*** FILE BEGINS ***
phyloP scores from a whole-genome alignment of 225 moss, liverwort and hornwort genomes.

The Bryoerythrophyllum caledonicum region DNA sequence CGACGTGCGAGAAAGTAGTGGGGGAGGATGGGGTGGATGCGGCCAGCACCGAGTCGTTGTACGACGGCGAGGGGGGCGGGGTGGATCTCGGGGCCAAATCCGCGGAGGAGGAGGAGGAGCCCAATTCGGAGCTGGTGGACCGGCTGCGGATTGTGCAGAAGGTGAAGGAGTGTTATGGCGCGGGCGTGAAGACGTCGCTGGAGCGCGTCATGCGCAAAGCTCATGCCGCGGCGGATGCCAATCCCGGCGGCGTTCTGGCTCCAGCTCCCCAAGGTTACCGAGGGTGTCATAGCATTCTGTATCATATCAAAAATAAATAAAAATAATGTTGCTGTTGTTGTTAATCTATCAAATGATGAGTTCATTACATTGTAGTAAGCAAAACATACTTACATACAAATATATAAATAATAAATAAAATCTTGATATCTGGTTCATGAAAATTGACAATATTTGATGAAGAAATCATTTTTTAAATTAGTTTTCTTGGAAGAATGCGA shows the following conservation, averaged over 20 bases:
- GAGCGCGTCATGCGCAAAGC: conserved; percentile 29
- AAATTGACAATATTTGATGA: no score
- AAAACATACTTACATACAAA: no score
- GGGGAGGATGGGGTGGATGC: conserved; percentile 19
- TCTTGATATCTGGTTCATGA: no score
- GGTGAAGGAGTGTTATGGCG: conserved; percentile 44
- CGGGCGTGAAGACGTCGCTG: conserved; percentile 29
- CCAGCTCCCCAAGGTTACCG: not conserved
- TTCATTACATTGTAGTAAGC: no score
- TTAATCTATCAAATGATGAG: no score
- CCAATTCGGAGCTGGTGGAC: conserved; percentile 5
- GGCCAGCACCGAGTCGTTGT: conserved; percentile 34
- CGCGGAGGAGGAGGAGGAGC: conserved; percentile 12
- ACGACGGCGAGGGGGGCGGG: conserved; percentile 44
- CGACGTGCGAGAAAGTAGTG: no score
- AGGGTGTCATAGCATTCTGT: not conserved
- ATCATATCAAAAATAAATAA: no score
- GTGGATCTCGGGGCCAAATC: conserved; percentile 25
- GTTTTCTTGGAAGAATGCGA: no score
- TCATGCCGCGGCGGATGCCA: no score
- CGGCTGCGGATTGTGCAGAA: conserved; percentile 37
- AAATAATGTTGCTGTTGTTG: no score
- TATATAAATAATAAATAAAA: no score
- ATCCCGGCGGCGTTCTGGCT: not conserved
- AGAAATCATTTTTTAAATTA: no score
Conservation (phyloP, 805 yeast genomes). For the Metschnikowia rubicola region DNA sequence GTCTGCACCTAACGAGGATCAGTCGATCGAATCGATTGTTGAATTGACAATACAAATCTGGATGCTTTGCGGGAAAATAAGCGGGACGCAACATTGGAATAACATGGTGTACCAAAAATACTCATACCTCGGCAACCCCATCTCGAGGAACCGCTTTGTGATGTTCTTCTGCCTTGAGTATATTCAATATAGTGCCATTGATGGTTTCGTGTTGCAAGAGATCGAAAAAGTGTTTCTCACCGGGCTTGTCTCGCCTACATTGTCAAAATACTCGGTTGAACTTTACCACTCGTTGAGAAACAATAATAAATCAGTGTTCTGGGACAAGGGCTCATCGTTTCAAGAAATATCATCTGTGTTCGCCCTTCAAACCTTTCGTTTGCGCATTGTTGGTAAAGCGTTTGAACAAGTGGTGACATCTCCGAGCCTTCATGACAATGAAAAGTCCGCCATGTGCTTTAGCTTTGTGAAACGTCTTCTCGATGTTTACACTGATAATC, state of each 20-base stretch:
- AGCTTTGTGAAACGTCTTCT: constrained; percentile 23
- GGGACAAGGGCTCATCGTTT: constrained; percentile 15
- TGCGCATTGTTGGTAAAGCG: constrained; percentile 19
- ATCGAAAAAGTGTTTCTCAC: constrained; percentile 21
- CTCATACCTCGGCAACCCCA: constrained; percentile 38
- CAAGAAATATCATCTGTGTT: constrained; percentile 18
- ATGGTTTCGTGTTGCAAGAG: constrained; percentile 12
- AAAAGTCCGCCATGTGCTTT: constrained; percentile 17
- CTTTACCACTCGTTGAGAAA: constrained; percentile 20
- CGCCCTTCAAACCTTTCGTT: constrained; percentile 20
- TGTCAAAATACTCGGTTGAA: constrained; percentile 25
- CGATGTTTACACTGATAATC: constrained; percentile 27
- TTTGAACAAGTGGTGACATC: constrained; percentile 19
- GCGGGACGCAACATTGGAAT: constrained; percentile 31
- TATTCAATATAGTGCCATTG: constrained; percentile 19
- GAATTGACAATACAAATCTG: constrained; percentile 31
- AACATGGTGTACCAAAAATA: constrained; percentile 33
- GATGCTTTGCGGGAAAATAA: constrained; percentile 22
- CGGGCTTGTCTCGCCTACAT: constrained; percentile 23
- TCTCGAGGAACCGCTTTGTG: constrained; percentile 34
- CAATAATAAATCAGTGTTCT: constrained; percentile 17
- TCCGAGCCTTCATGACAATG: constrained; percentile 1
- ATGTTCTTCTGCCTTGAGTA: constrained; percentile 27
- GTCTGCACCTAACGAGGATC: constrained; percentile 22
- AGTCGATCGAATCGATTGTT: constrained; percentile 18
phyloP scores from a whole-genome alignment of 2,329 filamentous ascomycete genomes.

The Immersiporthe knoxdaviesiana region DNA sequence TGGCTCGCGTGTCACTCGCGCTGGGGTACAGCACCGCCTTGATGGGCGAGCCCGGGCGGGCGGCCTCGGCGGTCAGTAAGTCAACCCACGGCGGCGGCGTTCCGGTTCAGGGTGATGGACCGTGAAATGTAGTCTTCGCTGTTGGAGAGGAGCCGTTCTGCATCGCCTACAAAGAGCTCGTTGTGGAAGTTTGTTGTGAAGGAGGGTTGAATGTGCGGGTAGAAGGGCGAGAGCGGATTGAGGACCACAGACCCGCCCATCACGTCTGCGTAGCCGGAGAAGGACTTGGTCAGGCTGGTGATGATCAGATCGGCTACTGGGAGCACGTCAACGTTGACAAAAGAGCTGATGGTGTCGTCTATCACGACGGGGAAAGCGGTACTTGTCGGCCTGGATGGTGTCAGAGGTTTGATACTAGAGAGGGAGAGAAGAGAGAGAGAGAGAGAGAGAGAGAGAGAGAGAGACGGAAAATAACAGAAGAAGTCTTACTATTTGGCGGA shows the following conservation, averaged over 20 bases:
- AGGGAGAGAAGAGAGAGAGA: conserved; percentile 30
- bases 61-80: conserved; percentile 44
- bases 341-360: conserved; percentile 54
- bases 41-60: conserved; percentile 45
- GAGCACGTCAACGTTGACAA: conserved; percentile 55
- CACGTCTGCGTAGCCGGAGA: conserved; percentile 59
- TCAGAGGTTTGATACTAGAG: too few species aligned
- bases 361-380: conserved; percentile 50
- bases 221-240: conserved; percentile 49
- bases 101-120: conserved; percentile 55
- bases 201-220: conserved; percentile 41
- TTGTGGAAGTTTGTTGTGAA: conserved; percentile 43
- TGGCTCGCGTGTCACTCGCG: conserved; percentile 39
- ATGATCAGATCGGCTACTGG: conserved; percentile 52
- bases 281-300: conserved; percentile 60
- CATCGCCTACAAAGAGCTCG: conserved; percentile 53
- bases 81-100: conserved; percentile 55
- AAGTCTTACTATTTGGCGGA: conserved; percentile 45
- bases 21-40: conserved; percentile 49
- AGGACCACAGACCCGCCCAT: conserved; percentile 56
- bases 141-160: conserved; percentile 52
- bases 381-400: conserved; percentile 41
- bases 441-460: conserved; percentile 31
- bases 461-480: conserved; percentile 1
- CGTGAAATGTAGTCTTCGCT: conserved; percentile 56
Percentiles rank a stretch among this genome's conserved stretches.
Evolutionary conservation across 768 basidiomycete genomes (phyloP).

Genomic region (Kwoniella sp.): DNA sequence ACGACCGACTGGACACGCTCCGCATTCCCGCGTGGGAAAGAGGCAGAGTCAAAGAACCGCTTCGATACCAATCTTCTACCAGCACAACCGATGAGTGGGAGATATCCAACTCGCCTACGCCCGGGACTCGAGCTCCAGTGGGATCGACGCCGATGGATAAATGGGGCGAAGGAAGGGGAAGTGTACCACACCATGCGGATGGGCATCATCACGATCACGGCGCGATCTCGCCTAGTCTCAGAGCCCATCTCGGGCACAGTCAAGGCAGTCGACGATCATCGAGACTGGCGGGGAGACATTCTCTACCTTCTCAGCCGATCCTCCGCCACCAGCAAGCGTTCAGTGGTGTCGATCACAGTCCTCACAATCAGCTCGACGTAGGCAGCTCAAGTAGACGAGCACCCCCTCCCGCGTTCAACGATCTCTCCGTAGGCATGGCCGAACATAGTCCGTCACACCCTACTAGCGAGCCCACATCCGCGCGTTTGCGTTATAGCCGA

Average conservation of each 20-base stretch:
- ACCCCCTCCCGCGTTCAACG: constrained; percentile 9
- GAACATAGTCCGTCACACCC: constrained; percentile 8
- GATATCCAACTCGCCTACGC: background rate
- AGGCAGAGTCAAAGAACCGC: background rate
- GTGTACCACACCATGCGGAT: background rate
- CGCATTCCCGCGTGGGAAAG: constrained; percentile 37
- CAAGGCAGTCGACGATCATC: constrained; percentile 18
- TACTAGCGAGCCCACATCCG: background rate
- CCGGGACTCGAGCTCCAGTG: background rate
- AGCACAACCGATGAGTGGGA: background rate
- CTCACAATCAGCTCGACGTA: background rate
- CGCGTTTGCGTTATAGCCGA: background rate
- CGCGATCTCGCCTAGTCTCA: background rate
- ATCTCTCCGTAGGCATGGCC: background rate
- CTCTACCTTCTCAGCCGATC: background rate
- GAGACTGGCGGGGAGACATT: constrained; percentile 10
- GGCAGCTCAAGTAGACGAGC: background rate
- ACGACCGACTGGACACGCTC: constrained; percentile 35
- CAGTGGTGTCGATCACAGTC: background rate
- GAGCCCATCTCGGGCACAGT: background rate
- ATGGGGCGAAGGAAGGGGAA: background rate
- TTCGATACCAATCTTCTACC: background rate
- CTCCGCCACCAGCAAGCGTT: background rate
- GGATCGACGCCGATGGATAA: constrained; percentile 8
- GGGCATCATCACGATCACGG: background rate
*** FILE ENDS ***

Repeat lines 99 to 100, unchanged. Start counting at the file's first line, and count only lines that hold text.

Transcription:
- CTCTACCTTCTCAGCCGATC: background rate
- GAGACTGGCGGGGAGACATT: constrained; percentile 10